I need a gut check here on whether I am being entitled or if I have a right to feel unsupported at work as a parent.
My organization and many of my colleagues are not American, and I have noticed that the attitude toward Covid risks and working from home are very different than mine, likely due to the more mild situation in their home country and the young age of the majority of my colleagues. While I am able to be even more productive at home than at the office, they are lamenting how long it is taking to go back to the old normal. I am also the only parent at the office, and the understanding or even minimal accommodation for my situation as a caregiver have been overlooked. In fact, my boss has said I am "hiding" in my home and even asked why I am so scared to come to work (I am also pregnant). I should also highlight that I did attend one in-person work event in September, and half the team was not properly wearing a mask, so it is not like they are following protocols. I am also not the only one working remotely but I do feel uniquely targeted for ridicule.
Anyhow, to add to my feeling of being judged and overly burdened as a parent, my toddler was recently exposed to covid when her teacher tested positive mid-way through a school day. She is now quarantined per order of the health department in our state, though strangely, we as her parents are not. My wife and I are planning to split the burden of missed work to care for my daughter while we lack child care, and we both know that it is not realistic to expect to get much work done while we are on solo parenting duty and we do not have the types of jobs where we can shift our schedules. When I asked to take sick time to care for my daughter who is quarantined because of Covid and waiting on a symptoms check, I was denied. To put it in context, I have taken zero sick days this year. I also never asked for any special accomodation for the 17 weeks when my daughter's daycare was shut down, but that is mostly because my wife, a teacher, was able to work from home so we could split supervision time. I could have also just pretended to be sick, but I thought I should be honest. We are now figuring out how to rearrange my holiday schedule to accommodate childcare even though my contract says I am allowed to take sick leave to care for a sick child.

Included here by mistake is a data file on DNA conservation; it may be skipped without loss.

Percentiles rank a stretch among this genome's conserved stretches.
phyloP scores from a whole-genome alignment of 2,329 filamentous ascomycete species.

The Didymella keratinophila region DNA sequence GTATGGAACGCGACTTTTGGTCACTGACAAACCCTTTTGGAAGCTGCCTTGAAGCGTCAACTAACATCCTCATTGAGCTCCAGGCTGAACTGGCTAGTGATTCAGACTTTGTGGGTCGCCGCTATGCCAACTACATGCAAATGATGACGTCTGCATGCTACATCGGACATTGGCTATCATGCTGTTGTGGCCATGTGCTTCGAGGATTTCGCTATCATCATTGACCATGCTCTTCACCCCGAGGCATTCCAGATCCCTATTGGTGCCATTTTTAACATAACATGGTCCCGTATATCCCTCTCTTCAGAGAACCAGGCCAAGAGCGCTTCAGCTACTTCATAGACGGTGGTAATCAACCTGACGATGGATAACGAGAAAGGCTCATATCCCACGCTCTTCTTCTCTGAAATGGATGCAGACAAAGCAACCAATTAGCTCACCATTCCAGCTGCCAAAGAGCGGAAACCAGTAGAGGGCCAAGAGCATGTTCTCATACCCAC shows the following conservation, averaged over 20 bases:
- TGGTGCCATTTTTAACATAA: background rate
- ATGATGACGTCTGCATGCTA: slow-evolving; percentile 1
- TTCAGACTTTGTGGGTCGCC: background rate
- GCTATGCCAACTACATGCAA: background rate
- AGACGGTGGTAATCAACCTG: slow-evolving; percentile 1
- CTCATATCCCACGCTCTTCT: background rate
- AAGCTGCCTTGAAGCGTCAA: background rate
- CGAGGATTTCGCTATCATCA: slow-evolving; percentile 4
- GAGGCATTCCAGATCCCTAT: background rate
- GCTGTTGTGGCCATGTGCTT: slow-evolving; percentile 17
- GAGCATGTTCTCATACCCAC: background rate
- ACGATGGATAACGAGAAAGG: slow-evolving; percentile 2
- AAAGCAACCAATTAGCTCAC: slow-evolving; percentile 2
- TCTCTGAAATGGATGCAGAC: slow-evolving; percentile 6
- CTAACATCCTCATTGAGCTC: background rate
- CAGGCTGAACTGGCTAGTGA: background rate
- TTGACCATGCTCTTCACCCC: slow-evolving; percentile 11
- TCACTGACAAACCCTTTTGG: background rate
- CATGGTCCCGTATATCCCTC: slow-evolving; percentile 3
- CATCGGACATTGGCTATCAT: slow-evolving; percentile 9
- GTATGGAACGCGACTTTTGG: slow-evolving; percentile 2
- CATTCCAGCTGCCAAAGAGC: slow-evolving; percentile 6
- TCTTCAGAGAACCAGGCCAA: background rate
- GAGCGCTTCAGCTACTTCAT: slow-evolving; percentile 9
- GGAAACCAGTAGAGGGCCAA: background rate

With all that, and adding the fact that I have led my department in meeting all our 2020 goals (ie, I have been very productive this year), am I allowed to feel put upon by my work? What does an organization owe their employees during this unprecedented time? I'm just feeling so burnt out and tired of defending myself and my family for trying to avoid exactly this situation of being without childcare and in a possible exposure scenario.
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I work in sales as an independent contractor.
I don’t know how to feel about the maternity package we are provided.
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Does anyone else work as an independent contractor/statutory employee and if so, what are you provided with?
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Why are we, as women, harder on other women than men?
Throughout my career, I EXPECTED men to give me a hard time and push me around - I was a woman in a historically "man's" field and I battled my fair share of sexism throughout my career. I was passed over for roles and watched them given to men far less experienced, skilled and personable. I was called emotional, bitchy and even told I lacked "gravitas" because I was caring, friendly and engaging with my team. One person even told me I "smiled too much to be taken seriously." I expected that kind of treatment from men and I succeeded without their support. But tell me, why are we, as women, so hard on other women, sometimes even harder than men? We pick apart the superficial - looks, clothes, makeup but also the professional - attitudes, skills, experience - in a callous and extreme way. Even in this safe space, sometimes, we are rough on a person even just asking for advice. In your opinion, and this is why I'm asking, why do YOU think we do this? Societal indoctrination? Overcompensation? Or something else? (P.S. - I'm asking for engagement, I'm not in a bad place and need advice - anymore! LOL. I'm about 15 years past it. I just truly would love to hear your thoughts.)
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